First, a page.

You Can't Put a Price on Ending AIDS
Jo-Carolyn Goode | 2/19/2016, 2:30 p.m.
By Richard Zaldivar
Scientists at an International AIDS Society conference recently announced a hopeful discovery: early treatment reduces the rate of complications and death from HIV/AIDS by more than half compared to delayed treatment.
But rather than capitalize on this discovery by expanding access to treatment, lawmakers across the country are moving to cut off the development of new medicines by imposing price controls on lifesaving drugs.
For patients suffering from HIV/AIDS, sophisticated medicines can mean the difference between life and death. What's more, today's most effective drugs actually lower overall health costs by avoiding more expensive treatments and enabling patients to live long, productive lives.
Recent breakthroughs in HIV/AIDS treatments have been truly astonishing. Since the introduction of complex drug "cocktails" known as antiretroviral therapy (ART) in 1995, the death rate from the illness has plummeted by almost 85 percent.
ART can even prevent the spread of HIV/AIDS. A 2011 study discovered that the therapy reduced the risk of acquiring HIV/AIDS from a sexual partner by as much as 73 percent.
All told, the treatment has prevented an estimated 862,000 premature deaths. For these hundreds of thousands of survivors, the treatment's value is priceless.
Even with these breakthrough discoveries, policymakers around the nation are working to cap the price of such lifesaving medications. Some in Congress want to fundamentally change the Medicare Part D program, which provides prescription coverage to tens of millions of seniors and the disabled. The proposed changes would cap drug prices by empowering government officials to purchase medicines at below-market rates.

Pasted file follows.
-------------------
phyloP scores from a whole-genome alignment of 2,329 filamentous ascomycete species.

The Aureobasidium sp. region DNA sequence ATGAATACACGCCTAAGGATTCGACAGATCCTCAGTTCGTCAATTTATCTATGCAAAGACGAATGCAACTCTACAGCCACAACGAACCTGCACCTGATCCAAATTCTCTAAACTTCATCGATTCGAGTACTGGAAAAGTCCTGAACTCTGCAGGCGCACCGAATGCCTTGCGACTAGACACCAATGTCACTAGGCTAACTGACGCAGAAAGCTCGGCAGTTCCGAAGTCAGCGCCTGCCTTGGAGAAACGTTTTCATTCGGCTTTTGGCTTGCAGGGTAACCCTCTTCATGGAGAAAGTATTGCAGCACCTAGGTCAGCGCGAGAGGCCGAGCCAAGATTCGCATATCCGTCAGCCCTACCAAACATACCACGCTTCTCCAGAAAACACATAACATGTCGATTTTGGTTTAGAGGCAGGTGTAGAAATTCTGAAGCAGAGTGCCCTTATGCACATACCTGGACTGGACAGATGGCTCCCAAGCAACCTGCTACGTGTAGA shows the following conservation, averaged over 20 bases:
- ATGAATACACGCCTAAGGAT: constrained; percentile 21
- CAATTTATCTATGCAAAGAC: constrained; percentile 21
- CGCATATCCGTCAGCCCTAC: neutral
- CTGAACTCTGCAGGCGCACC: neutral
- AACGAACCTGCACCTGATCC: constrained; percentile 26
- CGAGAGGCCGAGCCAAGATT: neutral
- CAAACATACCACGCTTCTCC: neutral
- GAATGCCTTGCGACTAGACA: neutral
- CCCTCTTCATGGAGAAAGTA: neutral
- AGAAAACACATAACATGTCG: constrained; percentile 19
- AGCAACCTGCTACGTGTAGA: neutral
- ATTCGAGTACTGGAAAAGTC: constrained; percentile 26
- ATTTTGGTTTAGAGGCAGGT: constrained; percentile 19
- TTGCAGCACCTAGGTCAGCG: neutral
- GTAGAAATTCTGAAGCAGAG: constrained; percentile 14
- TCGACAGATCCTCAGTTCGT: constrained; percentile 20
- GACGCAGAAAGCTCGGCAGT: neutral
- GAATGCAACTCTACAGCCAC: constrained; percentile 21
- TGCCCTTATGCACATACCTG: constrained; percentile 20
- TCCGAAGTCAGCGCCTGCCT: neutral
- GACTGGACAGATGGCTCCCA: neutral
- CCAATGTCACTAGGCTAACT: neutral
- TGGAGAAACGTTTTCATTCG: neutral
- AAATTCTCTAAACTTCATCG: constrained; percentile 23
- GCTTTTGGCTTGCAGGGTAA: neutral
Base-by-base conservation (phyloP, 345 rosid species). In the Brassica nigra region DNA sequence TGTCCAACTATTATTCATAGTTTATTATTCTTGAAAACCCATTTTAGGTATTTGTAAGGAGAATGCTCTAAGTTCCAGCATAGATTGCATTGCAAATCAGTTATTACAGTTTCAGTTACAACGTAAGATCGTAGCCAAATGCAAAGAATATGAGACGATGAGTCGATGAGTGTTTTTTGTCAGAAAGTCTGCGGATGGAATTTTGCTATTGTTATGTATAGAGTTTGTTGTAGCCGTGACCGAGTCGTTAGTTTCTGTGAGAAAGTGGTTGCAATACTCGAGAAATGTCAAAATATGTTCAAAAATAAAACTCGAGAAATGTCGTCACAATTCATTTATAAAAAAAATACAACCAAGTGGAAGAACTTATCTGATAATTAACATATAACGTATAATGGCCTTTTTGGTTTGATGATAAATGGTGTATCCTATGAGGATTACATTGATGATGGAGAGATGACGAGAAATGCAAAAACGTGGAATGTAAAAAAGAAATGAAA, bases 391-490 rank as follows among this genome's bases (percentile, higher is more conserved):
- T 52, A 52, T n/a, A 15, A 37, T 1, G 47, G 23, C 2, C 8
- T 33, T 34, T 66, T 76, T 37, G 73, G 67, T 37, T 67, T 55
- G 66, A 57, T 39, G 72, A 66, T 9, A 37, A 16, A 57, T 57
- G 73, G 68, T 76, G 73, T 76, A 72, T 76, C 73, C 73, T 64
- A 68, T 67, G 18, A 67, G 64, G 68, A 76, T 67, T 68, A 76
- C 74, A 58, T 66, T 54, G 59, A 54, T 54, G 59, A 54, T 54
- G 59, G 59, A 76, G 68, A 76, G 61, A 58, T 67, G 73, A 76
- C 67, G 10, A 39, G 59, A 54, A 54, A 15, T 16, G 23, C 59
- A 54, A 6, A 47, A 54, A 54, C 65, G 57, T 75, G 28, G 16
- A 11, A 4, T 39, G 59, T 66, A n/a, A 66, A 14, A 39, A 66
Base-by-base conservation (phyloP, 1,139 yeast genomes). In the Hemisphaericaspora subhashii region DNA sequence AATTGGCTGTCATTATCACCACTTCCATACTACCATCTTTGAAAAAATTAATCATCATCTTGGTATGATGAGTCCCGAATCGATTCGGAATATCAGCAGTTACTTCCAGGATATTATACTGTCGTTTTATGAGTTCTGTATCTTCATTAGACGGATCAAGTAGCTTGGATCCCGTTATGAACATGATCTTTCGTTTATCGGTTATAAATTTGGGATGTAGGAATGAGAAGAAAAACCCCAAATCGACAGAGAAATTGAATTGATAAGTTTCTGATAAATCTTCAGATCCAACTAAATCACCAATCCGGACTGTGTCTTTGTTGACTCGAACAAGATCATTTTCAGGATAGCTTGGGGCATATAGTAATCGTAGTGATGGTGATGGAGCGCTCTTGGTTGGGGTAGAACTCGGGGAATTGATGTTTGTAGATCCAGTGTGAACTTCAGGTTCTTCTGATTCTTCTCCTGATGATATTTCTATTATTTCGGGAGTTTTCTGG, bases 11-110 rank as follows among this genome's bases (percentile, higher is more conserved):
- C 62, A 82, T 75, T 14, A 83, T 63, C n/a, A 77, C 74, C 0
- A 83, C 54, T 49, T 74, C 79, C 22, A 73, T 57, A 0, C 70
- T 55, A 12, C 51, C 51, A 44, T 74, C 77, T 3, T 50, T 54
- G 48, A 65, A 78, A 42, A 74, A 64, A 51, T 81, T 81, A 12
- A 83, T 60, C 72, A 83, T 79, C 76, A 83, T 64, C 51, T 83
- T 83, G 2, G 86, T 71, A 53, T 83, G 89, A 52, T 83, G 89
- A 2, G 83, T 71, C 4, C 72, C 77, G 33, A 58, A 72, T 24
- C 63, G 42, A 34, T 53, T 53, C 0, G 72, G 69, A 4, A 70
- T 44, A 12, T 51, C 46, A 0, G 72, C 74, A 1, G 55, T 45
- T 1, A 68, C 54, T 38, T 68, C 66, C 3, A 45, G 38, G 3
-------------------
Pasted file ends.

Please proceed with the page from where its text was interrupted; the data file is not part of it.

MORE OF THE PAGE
In Massachusetts and Pennsylvania, lawmakers have put forward legislation that would limit the cost of high priced drugs. Legislators here in California have advanced a similar bill, which would compel pharmaceutical companies to disclose their profits and expenses on pricy medications.
Lawmakers' desire to reduce patients' medical expenses is commendable. But discussions should focus on the broader issue of overall medical cost, not just prescription costs, to determine where we can achieve savings without reducing the ability of patients to achieve better health outcomes.
Put simply, imposing artificial limits on drug prices is counterproductive.
Consider the cost-saving potential of new treatments for hepatitis C. In 2011, hospitalization costs for hepatitis C patients totaled a staggering $35 billion.
Since then, drug companies have developed a slew of new hepatitis C medicines with cure rates approaching 100 percent. Though these treatments have high up-front price tags, researchers have determined that the treatments will ultimately avert $16 billion of medical spending by 2020.
Incentivizing the development of better treatments and cures saves money in the long-run. HIV/AIDS treatments have added $615 billion to the U.S. economy by avoiding medical spending and increasing productivity. Slapping price controls on medicines could prevent the development of medical breakthrough, such as the 44 new HIV/AIDS treatments that scientists are currently researching.
Lawmakers concerned about burdensome prescription bills could instead push insurers to expand coverage options. Currently, nearly a quarter of "silver" insurance plans require patients to pay at least 30 percent of the total cost of certain HIV/AIDS medications.
Such high cost-sharing can leave patients responsible for thousands of dollars in out-of-pocket expenses. If patients can't afford to fill their prescriptions, they'll become sicker and rack up higher healthcare bills.
We simply can't hinder innovation by imposing price controls on current medicines. Instead, expanding treatment coverage and incentivizing the development of better medicines is the surest way to reduce long-term health care spending.
Richard Zaldivar is a founder of The Wall Las Memorias Project, a Latino HIV/AIDS advocacy group.
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